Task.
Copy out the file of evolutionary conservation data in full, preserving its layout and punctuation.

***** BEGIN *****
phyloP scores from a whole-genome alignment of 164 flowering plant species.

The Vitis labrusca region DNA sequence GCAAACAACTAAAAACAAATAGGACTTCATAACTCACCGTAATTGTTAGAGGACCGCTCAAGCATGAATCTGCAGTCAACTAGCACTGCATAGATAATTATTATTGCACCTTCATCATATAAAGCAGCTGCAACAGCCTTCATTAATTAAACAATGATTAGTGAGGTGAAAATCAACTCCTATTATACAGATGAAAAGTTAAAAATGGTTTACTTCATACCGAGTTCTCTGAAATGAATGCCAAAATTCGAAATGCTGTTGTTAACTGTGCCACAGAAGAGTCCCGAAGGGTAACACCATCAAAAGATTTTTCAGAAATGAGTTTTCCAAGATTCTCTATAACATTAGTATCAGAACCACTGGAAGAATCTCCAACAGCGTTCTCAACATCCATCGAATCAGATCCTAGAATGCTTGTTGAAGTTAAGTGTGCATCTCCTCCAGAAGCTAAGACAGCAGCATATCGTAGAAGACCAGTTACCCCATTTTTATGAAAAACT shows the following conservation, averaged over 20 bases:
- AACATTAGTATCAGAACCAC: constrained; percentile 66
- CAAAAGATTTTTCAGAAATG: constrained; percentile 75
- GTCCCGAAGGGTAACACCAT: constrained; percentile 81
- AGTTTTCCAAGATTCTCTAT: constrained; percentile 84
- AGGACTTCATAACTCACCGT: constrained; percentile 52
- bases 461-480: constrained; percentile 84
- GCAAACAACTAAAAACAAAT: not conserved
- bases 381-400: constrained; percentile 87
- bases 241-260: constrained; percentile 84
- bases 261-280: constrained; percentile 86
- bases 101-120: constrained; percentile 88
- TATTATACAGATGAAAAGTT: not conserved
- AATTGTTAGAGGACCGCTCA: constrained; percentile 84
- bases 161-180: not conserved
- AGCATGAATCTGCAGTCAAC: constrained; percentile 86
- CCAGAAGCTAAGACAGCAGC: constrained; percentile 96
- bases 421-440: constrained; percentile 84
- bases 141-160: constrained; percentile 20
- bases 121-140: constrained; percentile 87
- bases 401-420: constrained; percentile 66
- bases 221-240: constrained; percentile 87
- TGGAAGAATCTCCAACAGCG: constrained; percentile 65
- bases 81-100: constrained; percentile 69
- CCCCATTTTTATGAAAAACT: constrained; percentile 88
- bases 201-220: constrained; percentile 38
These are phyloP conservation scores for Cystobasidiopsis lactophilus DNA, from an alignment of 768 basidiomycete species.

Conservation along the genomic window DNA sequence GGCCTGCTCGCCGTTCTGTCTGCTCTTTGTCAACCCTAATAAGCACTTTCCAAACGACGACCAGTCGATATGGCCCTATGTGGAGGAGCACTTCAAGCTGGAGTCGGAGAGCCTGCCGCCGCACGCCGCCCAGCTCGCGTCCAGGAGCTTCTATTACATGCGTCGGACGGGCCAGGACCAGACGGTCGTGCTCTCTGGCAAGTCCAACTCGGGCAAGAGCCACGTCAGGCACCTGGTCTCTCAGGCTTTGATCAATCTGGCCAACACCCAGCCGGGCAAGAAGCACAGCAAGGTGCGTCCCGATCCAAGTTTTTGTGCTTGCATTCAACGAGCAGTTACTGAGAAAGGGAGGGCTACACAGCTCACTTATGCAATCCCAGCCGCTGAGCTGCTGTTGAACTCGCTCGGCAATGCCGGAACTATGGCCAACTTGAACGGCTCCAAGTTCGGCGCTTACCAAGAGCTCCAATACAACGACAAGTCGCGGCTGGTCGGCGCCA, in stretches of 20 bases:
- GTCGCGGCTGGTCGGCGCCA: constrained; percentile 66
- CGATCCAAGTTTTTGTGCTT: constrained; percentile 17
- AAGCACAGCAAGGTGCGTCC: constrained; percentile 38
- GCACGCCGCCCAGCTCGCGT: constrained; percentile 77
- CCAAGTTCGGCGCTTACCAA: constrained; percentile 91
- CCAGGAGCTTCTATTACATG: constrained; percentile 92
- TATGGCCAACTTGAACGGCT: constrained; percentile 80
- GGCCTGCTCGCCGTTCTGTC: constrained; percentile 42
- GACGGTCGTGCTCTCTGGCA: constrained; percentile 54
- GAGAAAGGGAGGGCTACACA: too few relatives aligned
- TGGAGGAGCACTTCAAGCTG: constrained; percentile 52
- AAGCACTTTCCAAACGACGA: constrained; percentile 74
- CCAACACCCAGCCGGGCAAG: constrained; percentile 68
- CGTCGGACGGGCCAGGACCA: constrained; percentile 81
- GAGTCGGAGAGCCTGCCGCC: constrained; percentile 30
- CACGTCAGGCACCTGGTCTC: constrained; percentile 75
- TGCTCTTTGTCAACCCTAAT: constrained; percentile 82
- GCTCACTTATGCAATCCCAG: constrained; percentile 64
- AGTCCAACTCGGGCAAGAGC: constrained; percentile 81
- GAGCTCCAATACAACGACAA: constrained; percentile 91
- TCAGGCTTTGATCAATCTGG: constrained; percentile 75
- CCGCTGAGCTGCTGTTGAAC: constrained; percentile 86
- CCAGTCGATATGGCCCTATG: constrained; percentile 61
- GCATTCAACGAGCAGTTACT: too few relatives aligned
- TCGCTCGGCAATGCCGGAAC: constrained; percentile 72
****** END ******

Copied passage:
phyloP scores from a whole-genome alignment of 164 flowering plant species.

The Vitis labrusca region DNA sequence GCAAACAACTAAAAACAAATAGGACTTCATAACTCACCGTAATTGTTAGAGGACCGCTCAAGCATGAATCTGCAGTCAACTAGCACTGCATAGATAATTATTATTGCACCTTCATCATATAAAGCAGCTGCAACAGCCTTCATTAATTAAACAATGATTAGTGAGGTGAAAATCAACTCCTATTATACAGATGAAAAGTTAAAAATGGTTTACTTCATACCGAGTTCTCTGAAATGAATGCCAAAATTCGAAATGCTGTTGTTAACTGTGCCACAGAAGAGTCCCGAAGGGTAACACCATCAAAAGATTTTTCAGAAATGAGTTTTCCAAGATTCTCTATAACATTAGTATCAGAACCACTGGAAGAATCTCCAACAGCGTTCTCAACATCCATCGAATCAGATCCTAGAATGCTTGTTGAAGTTAAGTGTGCATCTCCTCCAGAAGCTAAGACAGCAGCATATCGTAGAAGACCAGTTACCCCATTTTTATGAAAAACT shows the following conservation, averaged over 20 bases:
- AACATTAGTATCAGAACCAC: constrained; percentile 66
- CAAAAGATTTTTCAGAAATG: constrained; percentile 75
- GTCCCGAAGGGTAACACCAT: constrained; percentile 81
- AGTTTTCCAAGATTCTCTAT: constrained; percentile 84
- AGGACTTCATAACTCACCGT: constrained; percentile 52
- bases 461-480: constrained; percentile 84
- GCAAACAACTAAAAACAAAT: not conserved
- bases 381-400: constrained; percentile 87
- bases 241-260: constrained; percentile 84
- bases 261-280: constrained; percentile 86
- bases 101-120: constrained; percentile 88
- TATTATACAGATGAAAAGTT: not conserved
- AATTGTTAGAGGACCGCTCA: constrained; percentile 84
- bases 161-180: not conserved
- AGCATGAATCTGCAGTCAAC: constrained; percentile 86
- CCAGAAGCTAAGACAGCAGC: constrained; percentile 96
- bases 421-440: constrained; percentile 84
- bases 141-160: constrained; percentile 20
- bases 121-140: constrained; percentile 87
- bases 401-420: constrained; percentile 66
- bases 221-240: constrained; percentile 87
- TGGAAGAATCTCCAACAGCG: constrained; percentile 65
- bases 81-100: constrained; percentile 69
- CCCCATTTTTATGAAAAACT: constrained; percentile 88
- bases 201-220: constrained; percentile 38
These are phyloP conservation scores for Cystobasidiopsis lactophilus DNA, from an alignment of 768 basidiomycete species.

Conservation along the genomic window DNA sequence GGCCTGCTCGCCGTTCTGTCTGCTCTTTGTCAACCCTAATAAGCACTTTCCAAACGACGACCAGTCGATATGGCCCTATGTGGAGGAGCACTTCAAGCTGGAGTCGGAGAGCCTGCCGCCGCACGCCGCCCAGCTCGCGTCCAGGAGCTTCTATTACATGCGTCGGACGGGCCAGGACCAGACGGTCGTGCTCTCTGGCAAGTCCAACTCGGGCAAGAGCCACGTCAGGCACCTGGTCTCTCAGGCTTTGATCAATCTGGCCAACACCCAGCCGGGCAAGAAGCACAGCAAGGTGCGTCCCGATCCAAGTTTTTGTGCTTGCATTCAACGAGCAGTTACTGAGAAAGGGAGGGCTACACAGCTCACTTATGCAATCCCAGCCGCTGAGCTGCTGTTGAACTCGCTCGGCAATGCCGGAACTATGGCCAACTTGAACGGCTCCAAGTTCGGCGCTTACCAAGAGCTCCAATACAACGACAAGTCGCGGCTGGTCGGCGCCA, in stretches of 20 bases:
- GTCGCGGCTGGTCGGCGCCA: constrained; percentile 66
- CGATCCAAGTTTTTGTGCTT: constrained; percentile 17
- AAGCACAGCAAGGTGCGTCC: constrained; percentile 38
- GCACGCCGCCCAGCTCGCGT: constrained; percentile 77
- CCAAGTTCGGCGCTTACCAA: constrained; percentile 91
- CCAGGAGCTTCTATTACATG: constrained; percentile 92
- TATGGCCAACTTGAACGGCT: constrained; percentile 80
- GGCCTGCTCGCCGTTCTGTC: constrained; percentile 42
- GACGGTCGTGCTCTCTGGCA: constrained; percentile 54
- GAGAAAGGGAGGGCTACACA: too few relatives aligned
- TGGAGGAGCACTTCAAGCTG: constrained; percentile 52
- AAGCACTTTCCAAACGACGA: constrained; percentile 74
- CCAACACCCAGCCGGGCAAG: constrained; percentile 68
- CGTCGGACGGGCCAGGACCA: constrained; percentile 81
- GAGTCGGAGAGCCTGCCGCC: constrained; percentile 30
- CACGTCAGGCACCTGGTCTC: constrained; percentile 75
- TGCTCTTTGTCAACCCTAAT: constrained; percentile 82
- GCTCACTTATGCAATCCCAG: constrained; percentile 64
- AGTCCAACTCGGGCAAGAGC: constrained; percentile 81
- GAGCTCCAATACAACGACAA: constrained; percentile 91
- TCAGGCTTTGATCAATCTGG: constrained; percentile 75
- CCGCTGAGCTGCTGTTGAAC: constrained; percentile 86
- CCAGTCGATATGGCCCTATG: constrained; percentile 61
- GCATTCAACGAGCAGTTACT: too few relatives aligned
- TCGCTCGGCAATGCCGGAAC: constrained; percentile 72